Sandhill cranes provide a beautiful sight in Nebraska

Carol Timblin

More than 500,000 sandhill cranes migrate through Nebraska on the Central Flyway.

Nebraska is known for its golden prairies, brilliant sunsets, and friendly people. Did you know the state also hosts the largest migration of sandhill cranes in the world?

More than 500,000 of the birds fly through the Central Platte River Valley, a part of the Central Flyway (one of four major flyways in the United States) every spring. The valley is a resting area for millions of ducks, geese, sandhill cranes, pelicans, and other species during their annual migrations, as well as a major habitat for native prairie chickens. Ethologist Jane Goodall rates the area as one of the top 10 places to see animal migrations in the world.

In March, several fellow travel journalists and I witnessed the migration spectacle and also saw the native prairie chickens in action.

We spent the first night of our journey in McComb, where we enjoyed some fabulous Nebraska beef and rested for the unusual event we were about to see the next day. Dressed in layers to keep warm, we traveled by van from our motel to the bird-watching blind that’s located on private property early the next morning. We walked quietly along the path to the blind and were in our stations before the sun rose at 7:46am.

Over the next two hours, without heat and bathroom access, our voices limited to whispers and the flashes and noise devices on our cameras off, we watched the chickens do their mating dance around the “leks.” (Leks are local areas where males meet every spring, from March through early May, to vie for the affection of the hens.) During the mating ritual, as explained by our guides from Prairie Chicken Tours, the males make noises, ruffle their feathers, and leap a few inches off the ground facing their opponents until the dominant ones are determined.

More than 500,000 sandhill cranes migrate through Nebraska on the Central Flyway.
More than 500,000 sandhill cranes migrate through Nebraska on the Central Flyway.

Taking a break from bird-watching the rest of the day, we traveled to Kearney, where we would see the sandhill crane migration the next day. Along the way, we stopped to see remnants of the original Lincoln Highway, the Gothenburg Historical Museum and Pony Express Station, and the Great Platte River Road Archway, which spans I-80 and tells the local history and settlement of the West through visual and sound displays.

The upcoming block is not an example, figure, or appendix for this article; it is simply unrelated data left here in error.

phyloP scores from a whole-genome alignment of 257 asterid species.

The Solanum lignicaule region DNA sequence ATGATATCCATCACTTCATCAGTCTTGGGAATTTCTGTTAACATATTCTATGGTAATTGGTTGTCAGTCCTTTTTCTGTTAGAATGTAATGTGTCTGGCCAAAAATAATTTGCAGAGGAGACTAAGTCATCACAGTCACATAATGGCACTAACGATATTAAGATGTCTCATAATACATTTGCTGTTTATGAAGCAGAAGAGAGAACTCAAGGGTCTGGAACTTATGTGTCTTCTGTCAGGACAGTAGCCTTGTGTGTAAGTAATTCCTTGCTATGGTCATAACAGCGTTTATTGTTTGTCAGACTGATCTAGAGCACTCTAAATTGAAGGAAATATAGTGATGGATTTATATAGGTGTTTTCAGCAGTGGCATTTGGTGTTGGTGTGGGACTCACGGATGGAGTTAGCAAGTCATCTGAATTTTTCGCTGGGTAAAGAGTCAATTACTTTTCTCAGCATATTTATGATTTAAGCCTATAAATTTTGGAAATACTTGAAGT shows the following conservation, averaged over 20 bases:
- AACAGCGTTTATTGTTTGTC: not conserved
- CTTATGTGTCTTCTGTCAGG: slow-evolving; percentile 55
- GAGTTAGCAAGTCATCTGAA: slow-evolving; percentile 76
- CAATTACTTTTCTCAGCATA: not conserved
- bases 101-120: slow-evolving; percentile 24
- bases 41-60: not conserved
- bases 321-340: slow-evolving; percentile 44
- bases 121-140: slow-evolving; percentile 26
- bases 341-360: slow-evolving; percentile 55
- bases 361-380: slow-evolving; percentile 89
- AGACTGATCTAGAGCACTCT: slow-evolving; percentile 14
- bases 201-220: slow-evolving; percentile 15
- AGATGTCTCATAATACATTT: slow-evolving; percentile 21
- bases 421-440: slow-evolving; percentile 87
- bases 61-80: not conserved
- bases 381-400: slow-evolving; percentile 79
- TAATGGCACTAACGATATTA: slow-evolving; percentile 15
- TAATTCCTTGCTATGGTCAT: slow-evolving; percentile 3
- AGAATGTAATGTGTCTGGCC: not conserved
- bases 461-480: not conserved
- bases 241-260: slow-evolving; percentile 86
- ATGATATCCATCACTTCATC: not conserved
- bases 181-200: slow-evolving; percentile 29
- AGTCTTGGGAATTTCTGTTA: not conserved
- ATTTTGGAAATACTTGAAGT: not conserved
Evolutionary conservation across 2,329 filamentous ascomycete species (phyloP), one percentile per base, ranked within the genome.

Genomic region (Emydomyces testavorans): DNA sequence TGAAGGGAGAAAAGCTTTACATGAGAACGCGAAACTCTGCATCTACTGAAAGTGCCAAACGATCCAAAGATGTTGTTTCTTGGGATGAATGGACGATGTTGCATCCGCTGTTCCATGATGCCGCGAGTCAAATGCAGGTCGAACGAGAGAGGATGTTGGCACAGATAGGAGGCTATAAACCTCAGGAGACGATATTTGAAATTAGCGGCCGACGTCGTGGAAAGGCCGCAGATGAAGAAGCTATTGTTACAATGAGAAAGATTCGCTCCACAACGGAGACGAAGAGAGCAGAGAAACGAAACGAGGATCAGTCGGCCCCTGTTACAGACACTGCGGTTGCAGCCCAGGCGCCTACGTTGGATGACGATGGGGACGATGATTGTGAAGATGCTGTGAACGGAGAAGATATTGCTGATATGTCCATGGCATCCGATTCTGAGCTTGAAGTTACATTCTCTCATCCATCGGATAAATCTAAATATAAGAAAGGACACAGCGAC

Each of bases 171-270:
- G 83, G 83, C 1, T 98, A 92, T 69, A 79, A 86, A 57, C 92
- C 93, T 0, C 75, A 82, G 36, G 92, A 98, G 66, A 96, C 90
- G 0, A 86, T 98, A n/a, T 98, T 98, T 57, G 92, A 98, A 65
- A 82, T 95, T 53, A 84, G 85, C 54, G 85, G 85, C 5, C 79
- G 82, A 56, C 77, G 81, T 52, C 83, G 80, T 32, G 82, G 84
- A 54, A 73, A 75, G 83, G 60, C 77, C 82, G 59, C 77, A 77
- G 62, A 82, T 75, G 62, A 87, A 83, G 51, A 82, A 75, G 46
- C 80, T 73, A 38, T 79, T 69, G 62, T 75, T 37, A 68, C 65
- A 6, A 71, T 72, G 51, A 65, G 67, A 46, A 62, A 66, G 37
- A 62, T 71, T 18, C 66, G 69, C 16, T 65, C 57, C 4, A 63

After resting in Kearney that night, we arose early the next day, departing for the Iain Nicholson Audubon Center at Rowe Sanctuary in Gibbon. The sanctuary includes 1,300 acres of river habitat, wetlands, woodlands, and mixed grass prairie.

Dressed again in layers for warmth, we were in the blind before sunrise, around 6:30am, waiting for the show. Seeing and hearing the migration that occurred over the next two hours proved to be an incredible experience.

Just before dawn, the birds began to awaken and make noises, and then small groups began to fly toward the morning sky, their bodies like black dots filling the sky and their voices stirring the air with a cacophony of sounds. The mass migration continued until each flock of birds had flown away to the surrounding cornfields to feast on leftovers from the past growing season.

Before sunset that day, we returned to Rowe Sanctuary for the return of the cranes. This time, we were allowed to talk during the first 45 minutes of the birds’ flight, but had to quiet down after they had settled on the sandbars for the night.

The next day, we saw the early morning exodus of the birds at the Crane Trust property along the Platte River. Later, we visited its Nature and Visitor Center at Wood River, which provides detailed information about the birds and their habits via displays, films, and educational talks.

The trust was established in 1978 as a private, nonprofit organization dedicated to the protection and maintenance for the critical habitat for whooping cranes, sandhill cranes, and other migratory birds in the Big Bend Region of the Platte River Valley. It offers Crane Safaris, an eco-tourism program which includes three days of crane viewing and other activities on Crane Trust lands and two nights in the Legacy Cabins on site.